Wednesday, November 09, 2005

Twelve and Thirteen

As we near two weeks from the death of Zyad and Bounna, mainstream media seems to be suggesting that the violence in France is on the decrease. Time will tell if this is just wishful thinking – i remember they said the same thing almost two weeks ago!

At the same time, amongst politicians everyone has an angle on this, and everyone hopes to profit. What is clear is that the government counter-attack has started – it is unclear how or when it will end. Despite promises of money and jobs and support for immigrant youth, what stands out is how – above and beyond the repressive State of Emergency – the right-wing is seizing this opportunity to try and push through a number of anti-immigrant measures.


Unless otherwise noted, the following information is all from the Nouvel Observateur. This is the latest from France:

Yesterday (November 8th 2005)

Fascism and Racism on the Rise:
  • The National Front [a far right racist political party] has announced that it is organizing a demonstration next Monday, which will be attended by party president Jean-Marie Le Pen, to protest against the wave of urban violence.

  • At a demonstration close to the National Assembly, Philippe de Villiers, president of the [far-right Catholic] Mouvement pour la France (MPF), has declared that “the army should be called in” to stop the “war in the suburbs,” and also that the “flood of immigrants” should be stopped.

  • On Monday/Tuesday night an incendiary device was thown “towards the Moslem prayer room” in Annemasse (Haute-Savoie), without causing any damage, according to the Annecy prefect.

  • [Prime Minister] De Villepin claims that “some social instability comes from an uncontrolled flow of illegal immigrants.”

  • According to Jean-François Bernardin, president of the Assembly of French Chambers of Commerce and Industry (ACFCI), the “culture” of the suburbs and of the business world are “relatively incompatible,” adding that bosses are already “bending over backwards” to give people a chance.

  • Minister of the Interior Nicolas Sarkozy suggested to deputies, during a debate on the suburbs, that parents who are unable to control their children should perhaps have their state assistance benefits cut.

  • Dmitri Rogozine, a government deputy and nationalist leader in Russia, calls for the arrest and expulsion from Russia of people from Central Asia and the Caucasus, as a preventative measure to avoid the kind of unrest currently gripping France.

Arrests Made:
  • A thirty year old mason was sentenced to four months in prison by the Grenoble court. He was convicted of contempt and rebellion against public forces, committed during the rioting in the Grenoble suburbs.

  • In Nantes two youths aged 18 and 21 were sentenced to 3 and 4 months in prison after last week end’s violence.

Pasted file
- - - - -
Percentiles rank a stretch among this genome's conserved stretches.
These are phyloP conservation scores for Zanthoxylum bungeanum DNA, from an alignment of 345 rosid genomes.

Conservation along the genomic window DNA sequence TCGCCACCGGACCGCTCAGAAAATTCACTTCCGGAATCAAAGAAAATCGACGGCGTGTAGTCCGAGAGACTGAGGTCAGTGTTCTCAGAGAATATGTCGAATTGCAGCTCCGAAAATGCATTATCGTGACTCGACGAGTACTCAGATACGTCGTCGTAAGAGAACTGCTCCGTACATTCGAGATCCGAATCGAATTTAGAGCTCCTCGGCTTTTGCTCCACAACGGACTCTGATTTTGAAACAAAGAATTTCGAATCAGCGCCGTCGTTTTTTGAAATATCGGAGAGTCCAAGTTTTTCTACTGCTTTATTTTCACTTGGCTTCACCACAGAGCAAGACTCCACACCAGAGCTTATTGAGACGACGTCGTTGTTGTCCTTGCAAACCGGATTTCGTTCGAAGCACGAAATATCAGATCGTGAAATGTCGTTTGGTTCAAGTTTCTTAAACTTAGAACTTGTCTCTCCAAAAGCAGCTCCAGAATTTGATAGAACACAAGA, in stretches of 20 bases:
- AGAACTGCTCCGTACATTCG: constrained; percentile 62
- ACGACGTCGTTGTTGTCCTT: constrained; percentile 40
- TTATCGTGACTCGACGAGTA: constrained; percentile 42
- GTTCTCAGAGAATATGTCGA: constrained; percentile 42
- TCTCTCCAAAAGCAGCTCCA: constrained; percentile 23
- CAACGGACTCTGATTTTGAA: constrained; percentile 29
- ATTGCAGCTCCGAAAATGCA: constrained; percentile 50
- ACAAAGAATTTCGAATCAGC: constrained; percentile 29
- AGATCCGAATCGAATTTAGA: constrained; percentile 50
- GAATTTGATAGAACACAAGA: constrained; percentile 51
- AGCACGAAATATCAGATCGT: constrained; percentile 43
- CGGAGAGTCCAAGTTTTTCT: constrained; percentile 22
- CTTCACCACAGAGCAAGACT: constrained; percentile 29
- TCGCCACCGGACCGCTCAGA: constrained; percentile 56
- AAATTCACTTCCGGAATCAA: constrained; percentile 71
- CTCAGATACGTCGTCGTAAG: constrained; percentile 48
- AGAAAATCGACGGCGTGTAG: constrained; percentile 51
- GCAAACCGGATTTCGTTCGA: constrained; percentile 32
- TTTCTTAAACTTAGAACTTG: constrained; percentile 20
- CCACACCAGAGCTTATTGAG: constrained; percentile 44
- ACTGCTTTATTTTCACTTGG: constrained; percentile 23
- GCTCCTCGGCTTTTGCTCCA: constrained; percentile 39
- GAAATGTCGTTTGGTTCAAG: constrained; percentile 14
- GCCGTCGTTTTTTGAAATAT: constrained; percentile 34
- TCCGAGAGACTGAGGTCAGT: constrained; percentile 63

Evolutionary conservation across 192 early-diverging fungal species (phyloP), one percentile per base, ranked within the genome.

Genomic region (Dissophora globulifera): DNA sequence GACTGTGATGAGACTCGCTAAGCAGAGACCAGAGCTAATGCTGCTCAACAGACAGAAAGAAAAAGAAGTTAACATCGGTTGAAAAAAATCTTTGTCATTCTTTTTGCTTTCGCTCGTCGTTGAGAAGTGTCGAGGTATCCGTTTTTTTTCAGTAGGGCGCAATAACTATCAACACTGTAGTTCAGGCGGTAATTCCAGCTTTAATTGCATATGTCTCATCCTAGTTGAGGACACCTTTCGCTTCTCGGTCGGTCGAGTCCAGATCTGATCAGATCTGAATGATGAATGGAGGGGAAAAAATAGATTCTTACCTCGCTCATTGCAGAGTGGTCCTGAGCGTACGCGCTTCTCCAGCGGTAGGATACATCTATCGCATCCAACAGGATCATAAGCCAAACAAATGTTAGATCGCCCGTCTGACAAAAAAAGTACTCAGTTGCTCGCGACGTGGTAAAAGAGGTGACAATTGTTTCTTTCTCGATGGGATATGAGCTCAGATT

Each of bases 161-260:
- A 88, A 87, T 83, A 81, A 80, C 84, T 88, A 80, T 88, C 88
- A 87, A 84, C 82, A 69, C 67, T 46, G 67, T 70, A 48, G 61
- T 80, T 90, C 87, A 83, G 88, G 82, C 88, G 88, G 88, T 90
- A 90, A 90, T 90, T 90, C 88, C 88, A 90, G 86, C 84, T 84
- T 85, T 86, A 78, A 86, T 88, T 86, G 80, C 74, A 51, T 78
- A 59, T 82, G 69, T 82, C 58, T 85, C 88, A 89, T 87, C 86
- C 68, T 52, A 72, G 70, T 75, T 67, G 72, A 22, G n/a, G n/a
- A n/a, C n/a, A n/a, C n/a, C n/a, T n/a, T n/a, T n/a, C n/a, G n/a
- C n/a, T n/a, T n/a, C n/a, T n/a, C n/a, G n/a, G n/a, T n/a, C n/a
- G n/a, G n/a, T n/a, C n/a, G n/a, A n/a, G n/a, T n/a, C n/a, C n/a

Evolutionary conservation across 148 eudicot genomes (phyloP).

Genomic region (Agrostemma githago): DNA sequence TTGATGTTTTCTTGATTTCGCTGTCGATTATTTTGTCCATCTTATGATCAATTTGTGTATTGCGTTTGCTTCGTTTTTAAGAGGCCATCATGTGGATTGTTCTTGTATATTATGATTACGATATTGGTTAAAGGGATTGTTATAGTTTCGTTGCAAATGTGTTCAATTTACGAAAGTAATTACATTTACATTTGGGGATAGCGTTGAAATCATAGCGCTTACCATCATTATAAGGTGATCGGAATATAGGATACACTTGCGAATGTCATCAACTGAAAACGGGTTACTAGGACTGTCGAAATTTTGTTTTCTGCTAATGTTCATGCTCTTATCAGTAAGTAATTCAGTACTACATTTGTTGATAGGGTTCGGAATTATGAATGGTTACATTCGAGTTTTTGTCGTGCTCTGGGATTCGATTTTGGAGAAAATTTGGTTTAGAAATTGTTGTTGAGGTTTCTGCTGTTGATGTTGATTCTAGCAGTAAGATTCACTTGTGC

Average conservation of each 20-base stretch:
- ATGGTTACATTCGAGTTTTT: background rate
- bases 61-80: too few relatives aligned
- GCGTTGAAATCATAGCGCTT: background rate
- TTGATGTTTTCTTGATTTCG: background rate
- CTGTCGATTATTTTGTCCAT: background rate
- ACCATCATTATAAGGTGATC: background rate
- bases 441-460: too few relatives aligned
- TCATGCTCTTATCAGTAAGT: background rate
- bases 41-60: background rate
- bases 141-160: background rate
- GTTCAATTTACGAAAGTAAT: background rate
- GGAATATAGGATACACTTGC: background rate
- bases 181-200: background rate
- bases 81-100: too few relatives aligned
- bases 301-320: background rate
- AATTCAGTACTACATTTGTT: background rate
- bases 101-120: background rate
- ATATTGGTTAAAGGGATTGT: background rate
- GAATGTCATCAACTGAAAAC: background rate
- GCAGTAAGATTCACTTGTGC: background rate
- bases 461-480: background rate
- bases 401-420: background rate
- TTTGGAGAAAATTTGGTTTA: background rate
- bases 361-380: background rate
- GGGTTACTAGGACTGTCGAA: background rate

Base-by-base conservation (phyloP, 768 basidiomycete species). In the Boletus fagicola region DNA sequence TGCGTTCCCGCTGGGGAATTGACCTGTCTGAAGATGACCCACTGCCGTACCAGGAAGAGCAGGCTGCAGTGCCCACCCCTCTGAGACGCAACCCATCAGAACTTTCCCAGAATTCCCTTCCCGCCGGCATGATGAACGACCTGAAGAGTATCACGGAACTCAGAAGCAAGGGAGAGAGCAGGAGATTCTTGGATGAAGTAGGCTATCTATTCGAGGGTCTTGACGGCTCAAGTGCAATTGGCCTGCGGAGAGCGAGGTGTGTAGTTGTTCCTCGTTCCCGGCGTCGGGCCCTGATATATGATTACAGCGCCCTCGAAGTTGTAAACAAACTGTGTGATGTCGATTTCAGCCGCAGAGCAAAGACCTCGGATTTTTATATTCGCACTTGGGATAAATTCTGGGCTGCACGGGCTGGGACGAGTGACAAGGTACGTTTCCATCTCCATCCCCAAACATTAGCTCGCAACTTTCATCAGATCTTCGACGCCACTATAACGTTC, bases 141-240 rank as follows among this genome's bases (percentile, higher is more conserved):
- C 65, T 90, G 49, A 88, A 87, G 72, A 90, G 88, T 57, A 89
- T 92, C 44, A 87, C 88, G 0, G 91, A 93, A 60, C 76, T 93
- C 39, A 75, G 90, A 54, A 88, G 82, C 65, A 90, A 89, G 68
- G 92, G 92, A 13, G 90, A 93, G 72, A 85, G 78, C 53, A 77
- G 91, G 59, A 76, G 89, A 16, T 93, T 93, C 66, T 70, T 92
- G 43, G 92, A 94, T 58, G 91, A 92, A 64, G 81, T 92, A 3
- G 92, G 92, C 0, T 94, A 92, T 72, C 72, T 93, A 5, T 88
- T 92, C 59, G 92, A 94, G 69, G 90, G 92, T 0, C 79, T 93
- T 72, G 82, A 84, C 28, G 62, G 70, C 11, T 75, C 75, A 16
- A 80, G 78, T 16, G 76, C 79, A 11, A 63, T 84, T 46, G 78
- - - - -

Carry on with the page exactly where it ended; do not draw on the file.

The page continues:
• Fifteen young people pass before the Bobigny criminal court on charges related to the rioting.

  • In Belfort three young people aged 18 and 19 were sentenced to one and two months in prison for participating in the riots last week end.

  • In Strasbourg, two adults are held in temporary custody and two youths are placed with the courts following fires set in Wasselonne (Bas-Rhin) on the night of Halloween, according to a legal source.

  • In Toulouse, a rioter had his hand blown off when he attempted to throw a tear gas grenade back at the police who had just fired it, according to the police.

  • Between October 27th and November 8th, roughly 1,550 people suspected of participating in riots had been arrested, according to the DGPN Michel Gaudin.

The State of Emergency:
  • Sarkozy met with the prefects from the seven defense zones to set out how and when curfews will be imposed.

  • Sarkozy announced that during the State of Emergency police will have the right to carry out raids if they “have reason to believe” people are stockpiling arms.

  • The decision to declare a State of Emergency is denounced by human rights organizations, trade unions and left-wing political parties, who accuse the government of having “flat out lied” about the legislation, and noting the “horrible symbolic message that it gives, given the reference to the Algerian war.”

  • Marine Le Pen –Jean Marie Le Pen’s daughter and herself president of the regional Paris National Front chapter – congratulates “Mr. de Villepin for having finally decided to declare a state of emergency, as we suggested” last week.

  • [President] Jacques Chirac is to meet with Ministers this weekend to discuss a new law that would allow the State of Emergency to be extended beyond the 12-day period stipulated by the 1955 law, according to government spokesperson Jean-François Copé.

  • The Somme prefecture has imposed a curfew in Amiens between 10pm and 6am for unaccompanied minors under the age of 16; it will enter into effect Wednesday at midnight.

  • The UMP mayor of Orleans passes a municipal law imposing a curfew on minors under 16 years of age throughout the municipality.